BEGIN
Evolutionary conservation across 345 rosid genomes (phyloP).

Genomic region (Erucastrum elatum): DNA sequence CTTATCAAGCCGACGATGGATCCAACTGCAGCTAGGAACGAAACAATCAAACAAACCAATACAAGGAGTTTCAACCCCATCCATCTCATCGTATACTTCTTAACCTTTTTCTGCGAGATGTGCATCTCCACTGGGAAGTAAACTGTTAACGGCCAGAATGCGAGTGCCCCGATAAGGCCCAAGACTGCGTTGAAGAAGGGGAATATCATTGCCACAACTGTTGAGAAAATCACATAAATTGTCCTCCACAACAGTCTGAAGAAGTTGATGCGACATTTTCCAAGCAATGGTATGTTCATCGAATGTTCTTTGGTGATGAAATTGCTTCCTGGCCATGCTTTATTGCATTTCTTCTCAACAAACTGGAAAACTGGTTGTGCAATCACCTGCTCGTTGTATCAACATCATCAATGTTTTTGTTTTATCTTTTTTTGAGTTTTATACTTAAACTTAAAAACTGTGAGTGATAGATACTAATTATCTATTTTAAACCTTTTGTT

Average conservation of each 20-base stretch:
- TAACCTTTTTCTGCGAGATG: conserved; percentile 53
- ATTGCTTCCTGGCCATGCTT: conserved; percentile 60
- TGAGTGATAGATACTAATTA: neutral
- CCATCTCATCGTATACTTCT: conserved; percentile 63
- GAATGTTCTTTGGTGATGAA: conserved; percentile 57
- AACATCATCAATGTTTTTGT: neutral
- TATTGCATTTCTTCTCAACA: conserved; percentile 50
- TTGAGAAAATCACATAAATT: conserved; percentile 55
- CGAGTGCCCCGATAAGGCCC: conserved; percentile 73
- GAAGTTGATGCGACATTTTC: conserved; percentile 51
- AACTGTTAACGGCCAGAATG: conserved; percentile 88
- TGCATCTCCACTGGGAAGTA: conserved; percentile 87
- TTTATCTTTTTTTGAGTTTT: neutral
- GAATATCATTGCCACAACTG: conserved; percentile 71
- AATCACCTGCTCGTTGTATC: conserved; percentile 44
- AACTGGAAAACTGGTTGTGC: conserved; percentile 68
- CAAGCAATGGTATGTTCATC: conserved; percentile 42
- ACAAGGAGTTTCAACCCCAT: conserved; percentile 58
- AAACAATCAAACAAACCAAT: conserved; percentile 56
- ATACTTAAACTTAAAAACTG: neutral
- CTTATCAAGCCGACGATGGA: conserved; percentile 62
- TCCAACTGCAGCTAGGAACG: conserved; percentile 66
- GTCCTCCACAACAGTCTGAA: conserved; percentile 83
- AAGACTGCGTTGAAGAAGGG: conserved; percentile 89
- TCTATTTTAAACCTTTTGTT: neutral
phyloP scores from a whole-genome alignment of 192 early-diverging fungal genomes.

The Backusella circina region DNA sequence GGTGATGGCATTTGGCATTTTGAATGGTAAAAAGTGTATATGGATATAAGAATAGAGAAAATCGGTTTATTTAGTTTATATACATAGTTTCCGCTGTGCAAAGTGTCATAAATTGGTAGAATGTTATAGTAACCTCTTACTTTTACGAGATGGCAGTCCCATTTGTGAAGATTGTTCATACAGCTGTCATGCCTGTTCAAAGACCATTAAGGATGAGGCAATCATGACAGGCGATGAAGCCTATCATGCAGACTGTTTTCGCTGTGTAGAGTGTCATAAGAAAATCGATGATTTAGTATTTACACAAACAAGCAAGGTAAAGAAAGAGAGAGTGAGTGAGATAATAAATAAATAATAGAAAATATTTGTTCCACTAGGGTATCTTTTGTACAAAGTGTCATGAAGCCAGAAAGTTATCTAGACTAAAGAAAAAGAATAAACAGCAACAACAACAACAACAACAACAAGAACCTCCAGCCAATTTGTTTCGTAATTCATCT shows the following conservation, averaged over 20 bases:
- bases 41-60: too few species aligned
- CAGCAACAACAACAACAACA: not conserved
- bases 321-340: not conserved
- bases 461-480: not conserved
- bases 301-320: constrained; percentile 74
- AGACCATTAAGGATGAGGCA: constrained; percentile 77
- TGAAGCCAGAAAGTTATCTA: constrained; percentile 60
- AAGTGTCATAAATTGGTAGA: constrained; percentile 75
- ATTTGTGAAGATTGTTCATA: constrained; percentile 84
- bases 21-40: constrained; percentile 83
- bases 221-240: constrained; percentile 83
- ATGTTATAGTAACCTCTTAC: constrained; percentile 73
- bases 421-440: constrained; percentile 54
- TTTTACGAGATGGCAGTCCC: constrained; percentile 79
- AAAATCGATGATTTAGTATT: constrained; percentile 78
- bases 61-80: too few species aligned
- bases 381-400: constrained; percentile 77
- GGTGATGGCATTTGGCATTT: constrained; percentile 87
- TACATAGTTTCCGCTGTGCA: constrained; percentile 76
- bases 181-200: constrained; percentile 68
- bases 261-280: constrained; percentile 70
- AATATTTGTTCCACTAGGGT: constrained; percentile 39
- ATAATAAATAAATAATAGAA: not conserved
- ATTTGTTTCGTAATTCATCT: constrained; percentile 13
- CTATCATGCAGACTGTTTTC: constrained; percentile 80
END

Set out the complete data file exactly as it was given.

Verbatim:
Evolutionary conservation across 345 rosid genomes (phyloP).

Genomic region (Erucastrum elatum): DNA sequence CTTATCAAGCCGACGATGGATCCAACTGCAGCTAGGAACGAAACAATCAAACAAACCAATACAAGGAGTTTCAACCCCATCCATCTCATCGTATACTTCTTAACCTTTTTCTGCGAGATGTGCATCTCCACTGGGAAGTAAACTGTTAACGGCCAGAATGCGAGTGCCCCGATAAGGCCCAAGACTGCGTTGAAGAAGGGGAATATCATTGCCACAACTGTTGAGAAAATCACATAAATTGTCCTCCACAACAGTCTGAAGAAGTTGATGCGACATTTTCCAAGCAATGGTATGTTCATCGAATGTTCTTTGGTGATGAAATTGCTTCCTGGCCATGCTTTATTGCATTTCTTCTCAACAAACTGGAAAACTGGTTGTGCAATCACCTGCTCGTTGTATCAACATCATCAATGTTTTTGTTTTATCTTTTTTTGAGTTTTATACTTAAACTTAAAAACTGTGAGTGATAGATACTAATTATCTATTTTAAACCTTTTGTT

Average conservation of each 20-base stretch:
- TAACCTTTTTCTGCGAGATG: conserved; percentile 53
- ATTGCTTCCTGGCCATGCTT: conserved; percentile 60
- TGAGTGATAGATACTAATTA: neutral
- CCATCTCATCGTATACTTCT: conserved; percentile 63
- GAATGTTCTTTGGTGATGAA: conserved; percentile 57
- AACATCATCAATGTTTTTGT: neutral
- TATTGCATTTCTTCTCAACA: conserved; percentile 50
- TTGAGAAAATCACATAAATT: conserved; percentile 55
- CGAGTGCCCCGATAAGGCCC: conserved; percentile 73
- GAAGTTGATGCGACATTTTC: conserved; percentile 51
- AACTGTTAACGGCCAGAATG: conserved; percentile 88
- TGCATCTCCACTGGGAAGTA: conserved; percentile 87
- TTTATCTTTTTTTGAGTTTT: neutral
- GAATATCATTGCCACAACTG: conserved; percentile 71
- AATCACCTGCTCGTTGTATC: conserved; percentile 44
- AACTGGAAAACTGGTTGTGC: conserved; percentile 68
- CAAGCAATGGTATGTTCATC: conserved; percentile 42
- ACAAGGAGTTTCAACCCCAT: conserved; percentile 58
- AAACAATCAAACAAACCAAT: conserved; percentile 56
- ATACTTAAACTTAAAAACTG: neutral
- CTTATCAAGCCGACGATGGA: conserved; percentile 62
- TCCAACTGCAGCTAGGAACG: conserved; percentile 66
- GTCCTCCACAACAGTCTGAA: conserved; percentile 83
- AAGACTGCGTTGAAGAAGGG: conserved; percentile 89
- TCTATTTTAAACCTTTTGTT: neutral
phyloP scores from a whole-genome alignment of 192 early-diverging fungal genomes.

The Backusella circina region DNA sequence GGTGATGGCATTTGGCATTTTGAATGGTAAAAAGTGTATATGGATATAAGAATAGAGAAAATCGGTTTATTTAGTTTATATACATAGTTTCCGCTGTGCAAAGTGTCATAAATTGGTAGAATGTTATAGTAACCTCTTACTTTTACGAGATGGCAGTCCCATTTGTGAAGATTGTTCATACAGCTGTCATGCCTGTTCAAAGACCATTAAGGATGAGGCAATCATGACAGGCGATGAAGCCTATCATGCAGACTGTTTTCGCTGTGTAGAGTGTCATAAGAAAATCGATGATTTAGTATTTACACAAACAAGCAAGGTAAAGAAAGAGAGAGTGAGTGAGATAATAAATAAATAATAGAAAATATTTGTTCCACTAGGGTATCTTTTGTACAAAGTGTCATGAAGCCAGAAAGTTATCTAGACTAAAGAAAAAGAATAAACAGCAACAACAACAACAACAACAACAAGAACCTCCAGCCAATTTGTTTCGTAATTCATCT shows the following conservation, averaged over 20 bases:
- bases 41-60: too few species aligned
- CAGCAACAACAACAACAACA: not conserved
- bases 321-340: not conserved
- bases 461-480: not conserved
- bases 301-320: constrained; percentile 74
- AGACCATTAAGGATGAGGCA: constrained; percentile 77
- TGAAGCCAGAAAGTTATCTA: constrained; percentile 60
- AAGTGTCATAAATTGGTAGA: constrained; percentile 75
- ATTTGTGAAGATTGTTCATA: constrained; percentile 84
- bases 21-40: constrained; percentile 83
- bases 221-240: constrained; percentile 83
- ATGTTATAGTAACCTCTTAC: constrained; percentile 73
- bases 421-440: constrained; percentile 54
- TTTTACGAGATGGCAGTCCC: constrained; percentile 79
- AAAATCGATGATTTAGTATT: constrained; percentile 78
- bases 61-80: too few species aligned
- bases 381-400: constrained; percentile 77
- GGTGATGGCATTTGGCATTT: constrained; percentile 87
- TACATAGTTTCCGCTGTGCA: constrained; percentile 76
- bases 181-200: constrained; percentile 68
- bases 261-280: constrained; percentile 70
- AATATTTGTTCCACTAGGGT: constrained; percentile 39
- ATAATAAATAAATAATAGAA: not conserved
- ATTTGTTTCGTAATTCATCT: constrained; percentile 13
- CTATCATGCAGACTGTTTTC: constrained; percentile 80